Canadian Underwriter

Security experts unsure of how to combat targetted attacks: Kaspersky report

November 7, 2017   by Canadian Underwriter

Print this page Share

More than 60% of IT security experts are unsure of how to combat security breaches like targetted attacks, a new report on behalf of cybersecurity company Kaspersky Lab has found.

The report, titled New Threats, New Mindset: Being Risk Ready in a World of Complex Attacks, found that global businesses realize a security breach will happen to them at some point (57% versus 51% last year), but they remain unsure of the most effective strategy to combat threats like targeted attacks (42%). “Perhaps more worryingly, the study showed that uncertainty is significantly higher (63 per cent) among respondents who are IT security experts and should, therefore, be more familiar with the issue,” Kaspersky said in a press release.

The study also revealed some geographical differences. Half of businesses in the Asia-Pacific region agreed that they were unsure of the best response strategy, compared to 41% in Europe, 39% in North America and 31% in Russia. Similarly, 46% of respondents agreed that their knowledge of IT security threats specifically targetting their business is “far from ideal,” the report said, rising to 62% in Asia-Pacific and dropping to 42%, 41% and 36%, in Europe, North America and Russia, respectively.

The Kaspersky Lab Corporate IT Security Risks Survey is a global study of IT business decision makers, carried out by market research company B2B International. Researchers questioned 5,274 workers about various aspects of cybersecurity, including their company’s attitudes towards the area, the main challenges they are facing and the types of approaches/strategies they currently use. Respondents represented very small businesses (1-49 employees), small- to medium-sized businesses (50-999 employees) and large organizations with 1,000+ employees. Results were compared to last year’s survey – as well as between regions, industries and company sizes – to paint a comprehensive picture of the threat landscape, Kaspersky noted in the release.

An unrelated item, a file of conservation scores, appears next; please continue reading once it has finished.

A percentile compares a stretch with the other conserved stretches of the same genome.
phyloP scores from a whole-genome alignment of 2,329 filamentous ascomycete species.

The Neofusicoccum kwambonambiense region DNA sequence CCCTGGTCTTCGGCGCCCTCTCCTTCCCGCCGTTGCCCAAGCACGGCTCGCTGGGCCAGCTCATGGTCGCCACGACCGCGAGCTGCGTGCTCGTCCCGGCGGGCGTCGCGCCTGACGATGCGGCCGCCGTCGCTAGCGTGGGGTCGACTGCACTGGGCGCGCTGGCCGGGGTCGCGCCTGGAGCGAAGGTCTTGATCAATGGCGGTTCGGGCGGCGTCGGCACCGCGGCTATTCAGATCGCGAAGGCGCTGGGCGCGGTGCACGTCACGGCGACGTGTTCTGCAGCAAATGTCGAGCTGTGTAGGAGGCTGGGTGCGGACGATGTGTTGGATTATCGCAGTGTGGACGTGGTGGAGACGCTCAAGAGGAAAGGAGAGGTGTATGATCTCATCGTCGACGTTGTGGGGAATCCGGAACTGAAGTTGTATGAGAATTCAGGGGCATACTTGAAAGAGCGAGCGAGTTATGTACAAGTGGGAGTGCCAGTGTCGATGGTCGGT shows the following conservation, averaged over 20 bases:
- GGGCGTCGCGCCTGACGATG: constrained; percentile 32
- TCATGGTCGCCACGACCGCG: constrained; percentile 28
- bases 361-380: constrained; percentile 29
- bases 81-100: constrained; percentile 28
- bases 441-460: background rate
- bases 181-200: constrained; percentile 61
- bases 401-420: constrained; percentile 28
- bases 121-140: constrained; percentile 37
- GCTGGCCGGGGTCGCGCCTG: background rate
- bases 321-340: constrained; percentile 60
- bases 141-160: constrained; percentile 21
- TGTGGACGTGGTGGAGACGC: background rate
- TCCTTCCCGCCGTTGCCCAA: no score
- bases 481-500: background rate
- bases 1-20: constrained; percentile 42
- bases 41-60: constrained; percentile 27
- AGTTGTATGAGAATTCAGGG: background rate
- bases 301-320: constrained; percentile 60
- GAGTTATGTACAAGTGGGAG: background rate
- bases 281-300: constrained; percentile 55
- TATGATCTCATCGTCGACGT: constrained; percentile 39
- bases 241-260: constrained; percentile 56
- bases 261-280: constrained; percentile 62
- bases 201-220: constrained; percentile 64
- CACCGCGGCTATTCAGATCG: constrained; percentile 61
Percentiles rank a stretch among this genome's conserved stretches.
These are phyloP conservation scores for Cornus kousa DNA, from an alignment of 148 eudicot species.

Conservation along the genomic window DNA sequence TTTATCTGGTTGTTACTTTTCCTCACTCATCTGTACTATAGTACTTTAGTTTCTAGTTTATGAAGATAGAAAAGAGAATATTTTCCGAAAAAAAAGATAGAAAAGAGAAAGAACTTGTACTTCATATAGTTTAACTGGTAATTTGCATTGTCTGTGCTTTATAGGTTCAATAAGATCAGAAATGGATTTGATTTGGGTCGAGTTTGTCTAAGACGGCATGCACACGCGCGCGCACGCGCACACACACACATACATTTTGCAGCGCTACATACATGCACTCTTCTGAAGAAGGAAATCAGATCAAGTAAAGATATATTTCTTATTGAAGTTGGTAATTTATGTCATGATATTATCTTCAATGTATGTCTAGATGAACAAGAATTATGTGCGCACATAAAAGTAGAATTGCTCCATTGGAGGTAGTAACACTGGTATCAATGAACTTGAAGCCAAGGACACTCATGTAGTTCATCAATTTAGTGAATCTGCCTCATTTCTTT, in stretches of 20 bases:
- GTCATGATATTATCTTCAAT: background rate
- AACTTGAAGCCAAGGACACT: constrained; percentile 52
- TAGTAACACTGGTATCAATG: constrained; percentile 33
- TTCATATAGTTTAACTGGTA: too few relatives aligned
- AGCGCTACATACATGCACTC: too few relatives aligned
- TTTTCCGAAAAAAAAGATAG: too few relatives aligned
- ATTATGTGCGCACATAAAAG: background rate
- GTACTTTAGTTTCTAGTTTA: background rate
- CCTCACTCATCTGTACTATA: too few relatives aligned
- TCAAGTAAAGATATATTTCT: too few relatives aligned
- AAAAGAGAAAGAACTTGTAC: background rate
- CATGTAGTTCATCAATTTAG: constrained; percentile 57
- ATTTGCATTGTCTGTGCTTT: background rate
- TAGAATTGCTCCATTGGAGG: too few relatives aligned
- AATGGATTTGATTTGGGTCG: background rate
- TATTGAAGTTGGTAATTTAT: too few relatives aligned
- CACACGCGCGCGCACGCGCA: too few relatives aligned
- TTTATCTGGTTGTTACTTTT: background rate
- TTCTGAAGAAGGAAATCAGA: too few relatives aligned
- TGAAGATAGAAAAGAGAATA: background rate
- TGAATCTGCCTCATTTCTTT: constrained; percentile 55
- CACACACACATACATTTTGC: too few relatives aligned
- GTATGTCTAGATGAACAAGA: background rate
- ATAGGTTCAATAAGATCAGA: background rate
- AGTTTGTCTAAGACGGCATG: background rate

According to the survey, “targetted attacks have become one of the fastest growing threats in 2017, increasing in overall prevalence by 11 per cent for large enterprises.” In addition, two-thirds of respondents (66%) in the study agreed that threats are becoming more complex and for more than half (52%), it’s becoming difficult to tell the difference between generic and complex attacks.

Surprisingly, and despite the high level of uncertainty about their strategies, the majority of companies (77%) believe that they spend enough – or even overspend – on protection from targetted attacks. “This is perhaps due to how threat protection is perceived: threats are sometimes merely seen as a technical problem to be solved through buying and deploying more advanced cybersecurity solutions,” Kaspersky said in the release. “A more balanced approach to incident response, however, includes investing not only in the right technologies, but also in people with specific skillsets and in the right processes.”

Technology is one of the most important parts in this combination, the cybersecurity company explained. As the study shows, there is a clear need for security solutions that go beyond prevention and provide a more complete package, also adding a detection and response functionality. For example, 56% of businesses agree that they need better tools to detect and respond to advanced persistent threats and targetted attacks.

This is especially true given the fact that detection speed is crucial in reducing the financial impact of an attack. According to the report, in the last year, just one-quarter (25%) of companies discovered their most serious security incident within a day; however, immediate detection significantly lowers the average cost of recovery – for example from US$1.2 million for enterprises that take more than a week to detect the threat, to US$456,000 for those that can detect a threat right away.

People are another crucial component, with 53% of businesses agreeing that they need to employ more specialists with specific experience in IT security, namely in security operations centre management, incident response and threat hunting – this figure jumps to 61% among enterprises. “This is not surprising, as a lack of internal experts increases a company’s exposure to targetted attacks by 15%, and also increases the average financial impact of an attack on enterprises – from US$930,000 to US$1.1 million,” Kaspersky said.

Overall, to be able to effectively combat complex cyberthreats, organizations also need to think about incident response as a process, not a destination, Kaspersky advised. This means that there’s a need for a comprehensive incident investigation framework, comprised of always-on monitoring, advanced detection and critical security event mitigation.

“Now that companies are starting to realize that cybersecurity breaches are a real risk to their business continuity, it’s time to give incident response the attention it deserves,” suggested Alessio Aceti, head of the enterprise business division with Kaspersky Lab. “It can no longer be a small part of the IT security department’s responsibilities, and should instead involve strategic planning and investment at the highest level. For organizations, this doesn’t mean becoming risk-free but it will certainly help to become risk-ready and survive a serious breach when it happens.”